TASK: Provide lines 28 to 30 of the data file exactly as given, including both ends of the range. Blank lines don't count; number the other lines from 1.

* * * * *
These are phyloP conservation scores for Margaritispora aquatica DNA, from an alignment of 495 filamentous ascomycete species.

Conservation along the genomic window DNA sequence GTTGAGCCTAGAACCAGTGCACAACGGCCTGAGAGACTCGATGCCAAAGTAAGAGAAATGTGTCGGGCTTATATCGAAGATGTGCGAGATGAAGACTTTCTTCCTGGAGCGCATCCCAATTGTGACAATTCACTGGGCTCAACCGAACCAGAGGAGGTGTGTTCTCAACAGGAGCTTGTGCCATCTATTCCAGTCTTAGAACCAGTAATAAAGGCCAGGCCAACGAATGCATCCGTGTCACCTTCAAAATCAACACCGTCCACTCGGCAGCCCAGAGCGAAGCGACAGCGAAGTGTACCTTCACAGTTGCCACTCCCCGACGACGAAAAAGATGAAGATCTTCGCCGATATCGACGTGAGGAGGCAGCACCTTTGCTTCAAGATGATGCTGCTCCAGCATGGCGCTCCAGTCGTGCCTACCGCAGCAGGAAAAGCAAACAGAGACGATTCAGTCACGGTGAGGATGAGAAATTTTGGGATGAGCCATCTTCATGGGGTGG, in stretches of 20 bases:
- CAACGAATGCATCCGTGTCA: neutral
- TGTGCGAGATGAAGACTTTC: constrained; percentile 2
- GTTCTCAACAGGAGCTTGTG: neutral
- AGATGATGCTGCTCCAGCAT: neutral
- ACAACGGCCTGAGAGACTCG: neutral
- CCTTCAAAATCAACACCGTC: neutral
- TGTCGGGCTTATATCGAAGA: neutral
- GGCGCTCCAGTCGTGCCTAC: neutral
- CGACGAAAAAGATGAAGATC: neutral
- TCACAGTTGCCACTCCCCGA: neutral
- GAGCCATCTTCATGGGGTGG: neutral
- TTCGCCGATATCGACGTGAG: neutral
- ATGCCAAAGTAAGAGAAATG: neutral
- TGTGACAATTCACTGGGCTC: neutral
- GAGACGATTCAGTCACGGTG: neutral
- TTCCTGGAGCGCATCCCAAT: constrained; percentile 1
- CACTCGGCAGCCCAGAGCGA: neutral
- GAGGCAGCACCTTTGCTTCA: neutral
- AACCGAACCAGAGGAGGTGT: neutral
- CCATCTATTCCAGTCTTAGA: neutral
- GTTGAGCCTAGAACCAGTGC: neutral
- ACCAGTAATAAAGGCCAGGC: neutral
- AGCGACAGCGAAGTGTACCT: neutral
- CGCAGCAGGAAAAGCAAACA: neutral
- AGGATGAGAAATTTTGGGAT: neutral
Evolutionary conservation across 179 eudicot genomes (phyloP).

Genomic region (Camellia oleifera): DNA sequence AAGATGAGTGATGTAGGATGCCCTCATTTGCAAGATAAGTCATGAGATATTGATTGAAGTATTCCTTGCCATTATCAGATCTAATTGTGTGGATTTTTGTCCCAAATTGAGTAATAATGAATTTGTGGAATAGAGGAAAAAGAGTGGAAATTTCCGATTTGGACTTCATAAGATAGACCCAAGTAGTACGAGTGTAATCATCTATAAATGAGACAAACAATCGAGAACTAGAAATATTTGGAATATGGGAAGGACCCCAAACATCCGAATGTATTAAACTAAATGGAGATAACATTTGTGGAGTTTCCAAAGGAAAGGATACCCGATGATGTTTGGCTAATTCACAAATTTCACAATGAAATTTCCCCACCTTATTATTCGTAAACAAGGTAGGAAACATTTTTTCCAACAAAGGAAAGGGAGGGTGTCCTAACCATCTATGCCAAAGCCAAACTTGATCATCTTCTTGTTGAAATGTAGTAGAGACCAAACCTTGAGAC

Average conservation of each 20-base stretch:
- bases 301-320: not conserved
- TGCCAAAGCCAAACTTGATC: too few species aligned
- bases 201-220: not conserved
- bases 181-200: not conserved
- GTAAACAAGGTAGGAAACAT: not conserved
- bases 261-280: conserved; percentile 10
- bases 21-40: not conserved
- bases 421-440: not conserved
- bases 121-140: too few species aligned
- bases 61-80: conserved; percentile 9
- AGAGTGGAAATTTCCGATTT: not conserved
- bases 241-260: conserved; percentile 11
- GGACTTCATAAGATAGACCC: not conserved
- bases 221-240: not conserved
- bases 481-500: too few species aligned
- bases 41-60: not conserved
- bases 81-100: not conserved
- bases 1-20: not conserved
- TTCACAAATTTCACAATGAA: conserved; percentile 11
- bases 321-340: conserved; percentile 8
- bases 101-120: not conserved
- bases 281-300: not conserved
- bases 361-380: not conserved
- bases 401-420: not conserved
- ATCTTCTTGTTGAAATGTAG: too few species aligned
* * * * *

Evolutionary conservation across 179 eudicot genomes (phyloP).

Genomic region (Camellia oleifera): DNA sequence AAGATGAGTGATGTAGGATGCCCTCATTTGCAAGATAAGTCATGAGATATTGATTGAAGTATTCCTTGCCATTATCAGATCTAATTGTGTGGATTTTTGTCCCAAATTGAGTAATAATGAATTTGTGGAATAGAGGAAAAAGAGTGGAAATTTCCGATTTGGACTTCATAAGATAGACCCAAGTAGTACGAGTGTAATCATCTATAAATGAGACAAACAATCGAGAACTAGAAATATTTGGAATATGGGAAGGACCCCAAACATCCGAATGTATTAAACTAAATGGAGATAACATTTGTGGAGTTTCCAAAGGAAAGGATACCCGATGATGTTTGGCTAATTCACAAATTTCACAATGAAATTTCCCCACCTTATTATTCGTAAACAAGGTAGGAAACATTTTTTCCAACAAAGGAAAGGGAGGGTGTCCTAACCATCTATGCCAAAGCCAAACTTGATCATCTTCTTGTTGAAATGTAGTAGAGACCAAACCTTGAGAC

Average conservation of each 20-base stretch: